Recovering from abuse

Less Than Two Years: When a Divorce Comes with Mandatory Marriage Counselling

The Australian courts have set some mandatory time frames when it comes to seeking a divorce. You must have been separated from your spouse for a minimum of one year before you can file for divorce. There are additional restrictions imposed upon marriages that have lasted for less than two years before filing for divorce. In these instances, you and your spouse must attend marriage counselling before the application for divorce can be filed. This two-year period is from between the date that your marriage was legally registered and the date that the application for divorce was filed with the courts. But what can you expect from this marriage counselling? And what about if you feel that counselling is not an option for you for whatever reason?

The Counselling Session

The relationship counselling is an effort to save the marriage and for you and your spouse to discuss the issues that you feel have led to the breakdown of the marriage with a qualified counsellor. In some instances, this counselling might lead to subsequent sessions where you and your spouse might change your respective minds about the divorce. The counsellor is not there to give his or her definitive opinion as to whether your relationship with your spouse has irrevocably broken down. They are merely there to discuss the reasons for the divorce and explore the possibility of repairing the relationship. The final decision to proceed with the divorce is still yours. You will need to present the counsellor with a blank certificate (which can be obtained from the Family Law Courts or the Federal Circuit Courts) which they will need to complete at the end of your counselling session. You will need to attach this completed certificate to your divorce application if you decide to proceed. But what about if you feel that counselling is not an option in your case?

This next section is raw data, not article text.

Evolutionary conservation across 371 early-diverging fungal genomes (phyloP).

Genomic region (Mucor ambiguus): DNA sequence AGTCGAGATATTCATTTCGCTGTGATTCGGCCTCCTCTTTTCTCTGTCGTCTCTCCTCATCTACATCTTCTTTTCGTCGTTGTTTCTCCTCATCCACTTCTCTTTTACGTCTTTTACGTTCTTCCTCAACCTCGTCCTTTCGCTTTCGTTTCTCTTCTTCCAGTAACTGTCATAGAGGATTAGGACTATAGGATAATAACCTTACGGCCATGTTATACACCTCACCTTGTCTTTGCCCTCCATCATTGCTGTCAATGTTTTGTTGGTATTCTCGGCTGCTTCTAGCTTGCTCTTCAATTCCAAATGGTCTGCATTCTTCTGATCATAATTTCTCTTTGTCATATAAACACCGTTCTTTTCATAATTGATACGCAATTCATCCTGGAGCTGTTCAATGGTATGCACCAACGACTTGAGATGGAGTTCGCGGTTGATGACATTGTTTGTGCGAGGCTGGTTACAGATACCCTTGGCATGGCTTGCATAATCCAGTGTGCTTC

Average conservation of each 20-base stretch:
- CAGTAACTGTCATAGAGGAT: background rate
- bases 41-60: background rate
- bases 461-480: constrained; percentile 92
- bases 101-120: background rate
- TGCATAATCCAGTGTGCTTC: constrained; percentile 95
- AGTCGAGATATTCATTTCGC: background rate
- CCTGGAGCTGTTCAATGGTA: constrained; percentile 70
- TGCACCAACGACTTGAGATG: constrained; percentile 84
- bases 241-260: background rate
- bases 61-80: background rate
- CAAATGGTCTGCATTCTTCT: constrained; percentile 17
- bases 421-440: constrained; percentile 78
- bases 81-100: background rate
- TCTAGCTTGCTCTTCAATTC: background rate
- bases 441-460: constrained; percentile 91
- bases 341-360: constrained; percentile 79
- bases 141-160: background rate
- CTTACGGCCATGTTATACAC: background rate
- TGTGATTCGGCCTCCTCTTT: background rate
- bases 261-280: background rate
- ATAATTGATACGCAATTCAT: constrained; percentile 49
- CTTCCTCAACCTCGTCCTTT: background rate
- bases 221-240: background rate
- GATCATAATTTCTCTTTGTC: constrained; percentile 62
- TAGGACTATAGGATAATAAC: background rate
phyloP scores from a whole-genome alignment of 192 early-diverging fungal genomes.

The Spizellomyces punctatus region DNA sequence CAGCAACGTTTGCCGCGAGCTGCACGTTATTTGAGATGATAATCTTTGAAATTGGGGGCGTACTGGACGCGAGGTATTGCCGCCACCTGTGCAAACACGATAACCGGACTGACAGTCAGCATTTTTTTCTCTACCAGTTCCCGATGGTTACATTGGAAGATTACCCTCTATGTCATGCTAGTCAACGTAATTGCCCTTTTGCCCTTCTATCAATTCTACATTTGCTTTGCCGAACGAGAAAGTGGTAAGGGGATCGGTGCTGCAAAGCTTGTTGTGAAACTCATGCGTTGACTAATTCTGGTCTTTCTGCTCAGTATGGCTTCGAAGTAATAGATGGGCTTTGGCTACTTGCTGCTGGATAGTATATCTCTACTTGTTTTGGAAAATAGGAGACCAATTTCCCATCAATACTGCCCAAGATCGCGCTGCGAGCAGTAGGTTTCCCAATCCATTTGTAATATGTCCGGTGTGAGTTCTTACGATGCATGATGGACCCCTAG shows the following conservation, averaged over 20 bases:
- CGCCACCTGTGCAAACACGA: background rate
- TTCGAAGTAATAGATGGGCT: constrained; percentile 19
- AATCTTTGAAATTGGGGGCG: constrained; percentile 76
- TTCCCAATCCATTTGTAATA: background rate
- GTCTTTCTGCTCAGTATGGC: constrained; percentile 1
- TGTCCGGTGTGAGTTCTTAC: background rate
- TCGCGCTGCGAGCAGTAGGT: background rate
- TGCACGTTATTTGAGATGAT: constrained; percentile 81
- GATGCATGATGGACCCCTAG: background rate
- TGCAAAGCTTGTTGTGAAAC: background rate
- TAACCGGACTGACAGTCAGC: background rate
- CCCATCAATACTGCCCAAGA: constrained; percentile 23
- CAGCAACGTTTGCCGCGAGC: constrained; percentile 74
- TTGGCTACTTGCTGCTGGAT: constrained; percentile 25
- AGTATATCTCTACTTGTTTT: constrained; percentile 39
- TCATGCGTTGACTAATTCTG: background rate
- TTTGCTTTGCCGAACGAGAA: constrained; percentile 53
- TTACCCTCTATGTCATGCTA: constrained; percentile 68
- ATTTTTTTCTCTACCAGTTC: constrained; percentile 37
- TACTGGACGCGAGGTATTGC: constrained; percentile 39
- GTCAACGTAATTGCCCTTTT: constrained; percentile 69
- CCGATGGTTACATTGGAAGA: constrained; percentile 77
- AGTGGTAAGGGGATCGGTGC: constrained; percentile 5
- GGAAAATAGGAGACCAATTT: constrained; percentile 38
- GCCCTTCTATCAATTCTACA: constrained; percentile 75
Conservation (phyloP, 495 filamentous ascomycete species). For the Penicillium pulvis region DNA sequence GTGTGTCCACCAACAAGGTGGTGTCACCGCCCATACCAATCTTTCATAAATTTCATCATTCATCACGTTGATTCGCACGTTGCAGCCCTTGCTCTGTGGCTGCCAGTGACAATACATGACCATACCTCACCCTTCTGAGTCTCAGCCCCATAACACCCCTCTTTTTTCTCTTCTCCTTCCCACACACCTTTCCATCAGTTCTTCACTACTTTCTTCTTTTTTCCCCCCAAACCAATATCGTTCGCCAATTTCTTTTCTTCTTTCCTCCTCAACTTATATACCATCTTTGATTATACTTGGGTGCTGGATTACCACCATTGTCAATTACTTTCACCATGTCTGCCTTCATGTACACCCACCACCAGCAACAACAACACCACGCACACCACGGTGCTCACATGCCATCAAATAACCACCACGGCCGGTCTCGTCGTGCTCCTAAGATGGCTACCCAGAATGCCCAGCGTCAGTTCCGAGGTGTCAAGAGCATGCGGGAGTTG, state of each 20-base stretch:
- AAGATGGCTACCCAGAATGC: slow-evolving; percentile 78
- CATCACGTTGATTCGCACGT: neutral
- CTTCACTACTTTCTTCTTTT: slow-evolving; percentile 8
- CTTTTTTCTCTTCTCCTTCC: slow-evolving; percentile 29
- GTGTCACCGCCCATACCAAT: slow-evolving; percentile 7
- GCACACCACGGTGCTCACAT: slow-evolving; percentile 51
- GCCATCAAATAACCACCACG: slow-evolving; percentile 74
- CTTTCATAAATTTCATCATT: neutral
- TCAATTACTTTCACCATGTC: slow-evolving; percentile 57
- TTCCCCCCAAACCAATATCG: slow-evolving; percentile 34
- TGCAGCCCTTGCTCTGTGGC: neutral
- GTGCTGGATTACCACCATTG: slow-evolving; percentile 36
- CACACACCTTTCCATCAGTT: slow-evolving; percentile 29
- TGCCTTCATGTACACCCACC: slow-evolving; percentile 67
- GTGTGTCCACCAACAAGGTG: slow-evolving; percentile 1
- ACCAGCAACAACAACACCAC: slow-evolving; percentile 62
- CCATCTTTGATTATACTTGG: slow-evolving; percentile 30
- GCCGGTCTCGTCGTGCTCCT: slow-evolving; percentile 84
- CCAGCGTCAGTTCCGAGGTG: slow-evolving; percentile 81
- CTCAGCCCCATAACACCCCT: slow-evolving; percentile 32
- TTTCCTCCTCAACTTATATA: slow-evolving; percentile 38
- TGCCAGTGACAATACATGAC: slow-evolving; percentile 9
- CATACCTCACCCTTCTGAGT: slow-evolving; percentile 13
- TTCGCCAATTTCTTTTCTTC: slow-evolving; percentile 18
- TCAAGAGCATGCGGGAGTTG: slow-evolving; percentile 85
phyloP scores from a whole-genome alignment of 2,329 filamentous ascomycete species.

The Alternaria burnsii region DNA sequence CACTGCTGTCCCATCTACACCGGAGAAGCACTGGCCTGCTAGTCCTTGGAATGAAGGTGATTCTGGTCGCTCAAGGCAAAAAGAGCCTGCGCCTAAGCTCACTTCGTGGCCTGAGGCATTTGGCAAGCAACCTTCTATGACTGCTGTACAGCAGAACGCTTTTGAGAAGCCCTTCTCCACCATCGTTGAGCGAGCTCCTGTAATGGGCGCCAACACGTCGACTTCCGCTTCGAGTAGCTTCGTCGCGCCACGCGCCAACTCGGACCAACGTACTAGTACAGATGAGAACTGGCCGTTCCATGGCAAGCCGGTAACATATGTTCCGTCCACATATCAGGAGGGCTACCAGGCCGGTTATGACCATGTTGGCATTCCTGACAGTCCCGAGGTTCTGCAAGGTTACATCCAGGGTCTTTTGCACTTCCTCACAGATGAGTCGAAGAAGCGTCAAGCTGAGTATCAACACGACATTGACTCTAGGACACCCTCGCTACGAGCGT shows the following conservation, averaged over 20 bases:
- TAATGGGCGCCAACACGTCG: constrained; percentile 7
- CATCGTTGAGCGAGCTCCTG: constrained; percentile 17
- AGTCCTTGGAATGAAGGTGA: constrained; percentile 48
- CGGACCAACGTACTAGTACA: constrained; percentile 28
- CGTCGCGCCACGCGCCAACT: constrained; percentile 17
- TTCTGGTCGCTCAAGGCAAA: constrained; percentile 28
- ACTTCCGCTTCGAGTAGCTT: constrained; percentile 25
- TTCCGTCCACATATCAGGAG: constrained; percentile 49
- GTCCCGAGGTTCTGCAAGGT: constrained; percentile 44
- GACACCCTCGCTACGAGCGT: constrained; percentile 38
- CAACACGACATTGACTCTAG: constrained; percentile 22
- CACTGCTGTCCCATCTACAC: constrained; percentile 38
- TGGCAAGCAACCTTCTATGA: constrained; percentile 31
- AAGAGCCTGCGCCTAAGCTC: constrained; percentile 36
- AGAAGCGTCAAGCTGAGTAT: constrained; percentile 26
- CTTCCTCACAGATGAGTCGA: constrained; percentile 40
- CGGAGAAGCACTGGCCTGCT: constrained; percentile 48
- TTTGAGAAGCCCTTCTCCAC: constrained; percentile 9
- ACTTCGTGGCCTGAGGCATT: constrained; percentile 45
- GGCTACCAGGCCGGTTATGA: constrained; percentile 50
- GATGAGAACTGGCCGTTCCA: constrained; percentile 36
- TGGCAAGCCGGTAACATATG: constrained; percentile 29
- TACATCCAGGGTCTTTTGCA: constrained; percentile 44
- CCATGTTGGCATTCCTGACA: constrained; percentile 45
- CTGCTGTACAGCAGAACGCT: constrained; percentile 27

When Counselling Is Not Possible

Sometimes it simply might not be possible for you and your spouse to attend counselling. What are some reasons for this?

  • Your spouse might have relocated overseas before the application for divorce was been filed.
  • You might not be able to locate your spouse, despite having made every reasonable effort.
  • There might be issues of domestic violence and you might have fears for your wellbeing.

In these instances, you will need to complete and submit an affidavit to the court, informing them of the reasons why counselling is not possible in your case. If your reasons are accepted, you will receive the court's permission to proceed with the divorce without attending marriage counselling.

While you are entitled to seek a divorce at any time, please remember that there can be additional conditions when you have been married for less than two years.


Share